Just watched a fantastic Fernando Valenzuela documentary on ESPN (available OnDemand for Comcast subscribers). It’s the first of the “30 in 30″ series focusing on baseball that I found compelling. (ANOTHER tribute to the 2004 Red Sox along with some Steinbrenner ass-kissing by overrated documentarian Barbara Kopple!?!)
Director Cruz Angeles tells Valenzuela’s story from the perspective of a Latino kid growing up in L.A. Mexicans mostly resented the Dodgers until Fernando, largely due to the ugly roots of Dodger Stadium. Chavez Ravine was a community founded by Latino immigrants who were forced out by old school eminent domain. That is, the cops showed up with billy clubs then bulldozed their homes.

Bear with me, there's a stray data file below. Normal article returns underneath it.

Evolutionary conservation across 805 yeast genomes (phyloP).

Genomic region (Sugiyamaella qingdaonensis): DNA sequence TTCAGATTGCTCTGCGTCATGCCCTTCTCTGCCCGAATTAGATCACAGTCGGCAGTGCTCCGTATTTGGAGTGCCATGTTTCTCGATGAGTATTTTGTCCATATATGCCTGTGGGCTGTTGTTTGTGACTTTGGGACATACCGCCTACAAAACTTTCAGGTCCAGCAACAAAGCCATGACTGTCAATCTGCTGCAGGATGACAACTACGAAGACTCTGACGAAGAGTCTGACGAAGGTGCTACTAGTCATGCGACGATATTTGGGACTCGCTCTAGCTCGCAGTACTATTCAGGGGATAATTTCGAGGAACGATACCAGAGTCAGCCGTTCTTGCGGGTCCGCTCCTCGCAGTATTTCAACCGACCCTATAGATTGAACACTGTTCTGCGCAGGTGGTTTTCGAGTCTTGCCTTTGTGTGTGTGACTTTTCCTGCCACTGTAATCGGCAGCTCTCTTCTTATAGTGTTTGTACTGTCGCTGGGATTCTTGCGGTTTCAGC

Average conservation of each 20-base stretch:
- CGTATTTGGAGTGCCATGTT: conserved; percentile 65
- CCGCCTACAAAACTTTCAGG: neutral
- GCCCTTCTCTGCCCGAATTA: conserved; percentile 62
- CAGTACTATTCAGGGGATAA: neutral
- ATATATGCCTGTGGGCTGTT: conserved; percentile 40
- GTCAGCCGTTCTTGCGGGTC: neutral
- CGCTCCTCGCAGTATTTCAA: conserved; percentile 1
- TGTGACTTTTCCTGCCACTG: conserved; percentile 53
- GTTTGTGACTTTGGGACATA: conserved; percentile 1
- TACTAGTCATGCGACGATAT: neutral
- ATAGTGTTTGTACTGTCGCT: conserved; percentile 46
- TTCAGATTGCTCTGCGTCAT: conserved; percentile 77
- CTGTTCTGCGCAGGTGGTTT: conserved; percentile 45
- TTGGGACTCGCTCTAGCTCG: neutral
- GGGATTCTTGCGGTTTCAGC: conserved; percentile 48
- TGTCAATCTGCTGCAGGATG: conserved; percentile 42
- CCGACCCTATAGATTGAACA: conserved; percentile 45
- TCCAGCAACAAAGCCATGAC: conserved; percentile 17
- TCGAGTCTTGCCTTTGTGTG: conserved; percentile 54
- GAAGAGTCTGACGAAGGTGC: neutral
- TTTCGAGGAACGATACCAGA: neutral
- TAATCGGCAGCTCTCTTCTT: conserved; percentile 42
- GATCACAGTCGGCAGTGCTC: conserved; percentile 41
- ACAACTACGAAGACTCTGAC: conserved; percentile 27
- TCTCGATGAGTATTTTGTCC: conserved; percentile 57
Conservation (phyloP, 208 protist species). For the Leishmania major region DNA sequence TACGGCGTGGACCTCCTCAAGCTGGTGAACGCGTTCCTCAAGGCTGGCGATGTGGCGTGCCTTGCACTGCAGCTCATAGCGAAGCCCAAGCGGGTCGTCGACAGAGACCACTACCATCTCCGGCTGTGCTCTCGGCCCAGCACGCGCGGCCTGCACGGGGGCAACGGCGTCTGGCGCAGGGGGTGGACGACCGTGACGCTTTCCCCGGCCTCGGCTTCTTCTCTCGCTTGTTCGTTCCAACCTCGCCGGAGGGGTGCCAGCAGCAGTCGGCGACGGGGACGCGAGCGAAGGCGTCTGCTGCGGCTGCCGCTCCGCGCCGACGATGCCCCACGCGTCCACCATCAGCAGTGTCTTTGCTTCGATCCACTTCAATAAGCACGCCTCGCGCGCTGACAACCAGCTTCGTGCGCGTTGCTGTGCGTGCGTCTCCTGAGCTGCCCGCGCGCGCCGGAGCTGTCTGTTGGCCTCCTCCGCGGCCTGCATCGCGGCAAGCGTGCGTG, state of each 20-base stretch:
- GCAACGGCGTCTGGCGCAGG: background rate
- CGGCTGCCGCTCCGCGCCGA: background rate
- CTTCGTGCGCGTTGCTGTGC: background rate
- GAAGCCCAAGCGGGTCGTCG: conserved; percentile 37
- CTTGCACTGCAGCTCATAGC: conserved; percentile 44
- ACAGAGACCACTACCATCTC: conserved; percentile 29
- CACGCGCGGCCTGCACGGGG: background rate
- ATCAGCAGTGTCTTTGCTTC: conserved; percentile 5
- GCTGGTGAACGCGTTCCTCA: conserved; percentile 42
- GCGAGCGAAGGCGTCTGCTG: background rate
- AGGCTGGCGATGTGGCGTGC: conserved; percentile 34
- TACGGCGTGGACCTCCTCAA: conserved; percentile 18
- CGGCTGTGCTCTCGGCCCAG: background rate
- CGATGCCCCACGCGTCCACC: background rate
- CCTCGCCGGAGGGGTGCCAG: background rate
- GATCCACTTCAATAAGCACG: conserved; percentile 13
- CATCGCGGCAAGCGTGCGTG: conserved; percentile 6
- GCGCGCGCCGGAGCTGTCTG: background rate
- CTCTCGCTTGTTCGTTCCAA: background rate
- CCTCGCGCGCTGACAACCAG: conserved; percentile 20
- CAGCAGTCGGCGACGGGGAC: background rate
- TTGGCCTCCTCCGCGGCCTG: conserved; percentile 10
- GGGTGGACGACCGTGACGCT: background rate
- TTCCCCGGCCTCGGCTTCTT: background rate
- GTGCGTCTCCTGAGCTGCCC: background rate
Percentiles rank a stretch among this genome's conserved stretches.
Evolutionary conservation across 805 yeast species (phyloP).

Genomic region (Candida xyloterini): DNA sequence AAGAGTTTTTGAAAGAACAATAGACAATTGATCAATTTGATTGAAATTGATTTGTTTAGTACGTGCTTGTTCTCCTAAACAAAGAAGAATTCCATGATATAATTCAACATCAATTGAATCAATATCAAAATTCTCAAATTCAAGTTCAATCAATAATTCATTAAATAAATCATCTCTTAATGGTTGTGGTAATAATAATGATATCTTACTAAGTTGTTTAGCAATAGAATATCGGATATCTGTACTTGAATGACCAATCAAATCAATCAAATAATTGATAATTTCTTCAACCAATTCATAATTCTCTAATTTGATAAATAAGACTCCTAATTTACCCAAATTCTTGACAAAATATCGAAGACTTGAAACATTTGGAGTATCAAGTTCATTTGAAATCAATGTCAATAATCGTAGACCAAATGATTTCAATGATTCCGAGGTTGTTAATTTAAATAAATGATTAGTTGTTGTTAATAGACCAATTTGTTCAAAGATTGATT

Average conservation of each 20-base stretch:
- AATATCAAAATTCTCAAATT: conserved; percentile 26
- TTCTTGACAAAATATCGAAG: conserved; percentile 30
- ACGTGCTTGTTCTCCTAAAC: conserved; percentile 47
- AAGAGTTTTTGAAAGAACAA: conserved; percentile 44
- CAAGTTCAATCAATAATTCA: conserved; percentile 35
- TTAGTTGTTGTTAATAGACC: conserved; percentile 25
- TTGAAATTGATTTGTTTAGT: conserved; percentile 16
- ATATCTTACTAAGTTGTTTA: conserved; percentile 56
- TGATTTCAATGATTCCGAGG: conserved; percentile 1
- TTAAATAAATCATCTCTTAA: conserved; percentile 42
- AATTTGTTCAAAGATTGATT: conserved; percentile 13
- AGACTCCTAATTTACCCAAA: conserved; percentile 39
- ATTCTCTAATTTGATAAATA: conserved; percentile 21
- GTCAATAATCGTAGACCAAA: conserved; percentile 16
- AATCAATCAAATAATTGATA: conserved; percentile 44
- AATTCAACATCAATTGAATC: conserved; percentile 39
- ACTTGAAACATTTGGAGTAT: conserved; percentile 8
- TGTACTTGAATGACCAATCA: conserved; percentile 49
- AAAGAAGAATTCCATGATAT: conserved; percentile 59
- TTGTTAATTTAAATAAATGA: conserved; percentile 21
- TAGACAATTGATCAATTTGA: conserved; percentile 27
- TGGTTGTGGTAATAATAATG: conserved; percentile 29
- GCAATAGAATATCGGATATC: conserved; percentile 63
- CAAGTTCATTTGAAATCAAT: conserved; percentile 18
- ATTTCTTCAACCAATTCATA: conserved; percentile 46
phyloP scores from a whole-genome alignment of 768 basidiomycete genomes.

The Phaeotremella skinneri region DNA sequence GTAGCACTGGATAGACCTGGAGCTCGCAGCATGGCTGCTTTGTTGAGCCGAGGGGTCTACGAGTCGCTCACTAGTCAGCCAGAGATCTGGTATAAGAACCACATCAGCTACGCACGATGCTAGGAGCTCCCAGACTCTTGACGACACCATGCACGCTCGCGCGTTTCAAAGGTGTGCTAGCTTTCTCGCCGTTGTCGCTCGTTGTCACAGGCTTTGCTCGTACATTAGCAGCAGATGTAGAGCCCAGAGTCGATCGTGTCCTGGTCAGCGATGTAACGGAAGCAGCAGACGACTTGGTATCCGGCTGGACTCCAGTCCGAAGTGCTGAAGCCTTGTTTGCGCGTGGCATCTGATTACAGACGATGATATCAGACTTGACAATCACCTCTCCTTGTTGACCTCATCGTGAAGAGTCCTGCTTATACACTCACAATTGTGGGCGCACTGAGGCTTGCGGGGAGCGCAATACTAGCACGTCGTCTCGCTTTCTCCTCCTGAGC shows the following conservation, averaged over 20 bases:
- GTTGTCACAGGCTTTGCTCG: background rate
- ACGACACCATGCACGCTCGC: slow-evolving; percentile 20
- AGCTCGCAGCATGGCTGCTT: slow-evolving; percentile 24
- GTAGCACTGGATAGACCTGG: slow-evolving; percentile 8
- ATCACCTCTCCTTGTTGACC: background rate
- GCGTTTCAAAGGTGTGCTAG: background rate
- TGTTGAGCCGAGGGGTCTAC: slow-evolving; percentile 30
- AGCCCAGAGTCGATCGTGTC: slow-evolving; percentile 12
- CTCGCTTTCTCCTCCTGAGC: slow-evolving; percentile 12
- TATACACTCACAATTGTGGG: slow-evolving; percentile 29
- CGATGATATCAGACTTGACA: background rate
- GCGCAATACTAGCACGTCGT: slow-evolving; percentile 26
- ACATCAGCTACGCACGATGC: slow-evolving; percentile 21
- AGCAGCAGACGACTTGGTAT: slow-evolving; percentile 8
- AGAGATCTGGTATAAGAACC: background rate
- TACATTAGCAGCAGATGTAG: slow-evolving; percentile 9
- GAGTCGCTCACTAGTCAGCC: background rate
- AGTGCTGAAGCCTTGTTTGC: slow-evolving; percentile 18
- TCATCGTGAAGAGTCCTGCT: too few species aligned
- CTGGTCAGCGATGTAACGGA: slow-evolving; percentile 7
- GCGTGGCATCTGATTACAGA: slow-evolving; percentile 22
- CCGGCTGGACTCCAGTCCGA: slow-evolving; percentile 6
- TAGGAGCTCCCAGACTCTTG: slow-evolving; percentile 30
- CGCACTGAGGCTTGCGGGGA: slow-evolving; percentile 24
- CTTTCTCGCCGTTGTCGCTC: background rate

But Valenzuela changed that perception. Name a famous Mexican before Fernando? I’m talking Brad Pitt-famous, because Fernandomania was not overhyped. His debut in Atlanta, on a Thursday night in May, attracted 26,597 fans, more than the first two games of the Dodgers series combined. That was a huge crowd in those days. (Shockingly, the Braves gave Fernando his first major league ass-kicking, scoring seven runs in 3-2/3 innings. Biff Pocoroba hit second that night and played 3B, BTW.)
It doesn’t get more aberrating than that. El Toro threw 8 shutouts in a 110-game, strike-shortened season. By comparison, Mad Dog never topped five in a season.
Fernando’s greatest legacy? A loyal Latino following for the Dodgers. Visitors to Chavez Ravine can attest: Fernandomania lingers.